A directly democratic and Federal Europe
This paper endeavors to take up the neglected aspects of federalism and direct democracy. It emphasizes the mutual dependence of the two for reaching the goals of efficiency and trust. Direct democracy is seen to preserve federalism, but even more importantly, federalism is taken to enable and to preserve effective direct democracy. Empirical evidence is adduced showing in particular that direct democracy leads to higher efficiency in the sense of lowering transaction costs. A proposal for a novel combination of federalism and direct democracy—which is called FOCJ (the acronym for “Functional Overlapping Competing Jurisdictions”)—is suggested for Europe. Copyright Kluwer Academic Publishers 1996
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Volume (Year): 7 (1996)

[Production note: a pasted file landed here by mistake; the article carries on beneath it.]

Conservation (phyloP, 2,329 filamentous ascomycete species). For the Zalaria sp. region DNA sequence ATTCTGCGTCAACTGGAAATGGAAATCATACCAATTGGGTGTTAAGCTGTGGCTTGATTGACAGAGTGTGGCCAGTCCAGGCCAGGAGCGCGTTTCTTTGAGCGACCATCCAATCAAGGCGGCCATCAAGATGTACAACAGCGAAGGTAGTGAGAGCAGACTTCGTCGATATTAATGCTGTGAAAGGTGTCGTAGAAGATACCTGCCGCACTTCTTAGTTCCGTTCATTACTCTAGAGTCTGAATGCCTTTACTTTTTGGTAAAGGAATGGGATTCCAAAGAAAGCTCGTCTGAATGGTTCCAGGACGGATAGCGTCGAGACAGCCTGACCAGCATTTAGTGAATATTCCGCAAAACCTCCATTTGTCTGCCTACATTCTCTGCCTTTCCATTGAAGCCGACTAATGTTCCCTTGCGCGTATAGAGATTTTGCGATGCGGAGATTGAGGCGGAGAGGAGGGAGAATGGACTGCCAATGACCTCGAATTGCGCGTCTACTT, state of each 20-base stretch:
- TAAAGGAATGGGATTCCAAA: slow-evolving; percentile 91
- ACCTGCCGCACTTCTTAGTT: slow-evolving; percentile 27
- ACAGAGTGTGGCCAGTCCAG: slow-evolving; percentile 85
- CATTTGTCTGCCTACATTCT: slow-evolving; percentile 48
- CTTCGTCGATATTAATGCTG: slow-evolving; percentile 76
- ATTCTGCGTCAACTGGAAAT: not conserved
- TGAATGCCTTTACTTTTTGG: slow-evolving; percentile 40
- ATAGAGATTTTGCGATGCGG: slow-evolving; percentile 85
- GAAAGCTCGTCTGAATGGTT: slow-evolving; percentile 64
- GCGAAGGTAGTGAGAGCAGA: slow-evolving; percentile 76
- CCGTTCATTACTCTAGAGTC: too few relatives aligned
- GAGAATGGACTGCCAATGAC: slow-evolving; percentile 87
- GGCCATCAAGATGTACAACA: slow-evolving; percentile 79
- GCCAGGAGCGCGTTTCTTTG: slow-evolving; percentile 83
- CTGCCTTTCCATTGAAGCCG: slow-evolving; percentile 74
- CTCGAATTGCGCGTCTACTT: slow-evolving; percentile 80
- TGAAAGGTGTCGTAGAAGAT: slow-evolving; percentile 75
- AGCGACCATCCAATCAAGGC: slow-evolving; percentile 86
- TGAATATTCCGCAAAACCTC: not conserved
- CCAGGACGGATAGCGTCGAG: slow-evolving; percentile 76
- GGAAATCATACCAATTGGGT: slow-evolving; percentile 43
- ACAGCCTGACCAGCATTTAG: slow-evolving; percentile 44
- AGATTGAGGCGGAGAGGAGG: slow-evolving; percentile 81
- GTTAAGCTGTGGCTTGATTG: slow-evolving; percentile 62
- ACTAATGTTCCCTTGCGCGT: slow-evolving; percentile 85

Issue (Month): 4 (December)
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References listed on IDEAS
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- Anthony Downs, 1957. "An Economic Theory of Political Action in a Democracy," Journal of Political Economy, University of Chicago Press, vol. 65, pages 135-135.
- Steven Kelman, 1992. "Adversary and cooperationist institutions for conflict resolution in public policymaking," Journal of Policy Analysis and Management, John Wiley & Sons, Ltd., vol. 11(2), pages 178-206.
- Forbes, Kevin F & Zampelli, Ernest M, 1989. "Is Leviathan a Mythical Beast?," American Economic Review, American Economic Association, vol. 79(3), pages 568-577, June.
- Nelson, Michael A, 1987. "Searching for Leviathan: Comment and Extension," American Economic Review, American Economic Association, vol. 77(1), pages 198-204, March.
- Matsusaka, John G, 1995. "Fiscal Effects of the Voter Initiative: Evidence from the Last 30 Years," Journal of Political Economy, University of Chicago Press, vol. 103(3), pages 587-623, June.
- Feld, Lars P & Savioz, Marcel R, 1997. "Direct Democracy Matters for Economic Performance: An Empirical Investigation," Kyklos, Wiley Blackwell, vol. 50(4), pages 507-538.
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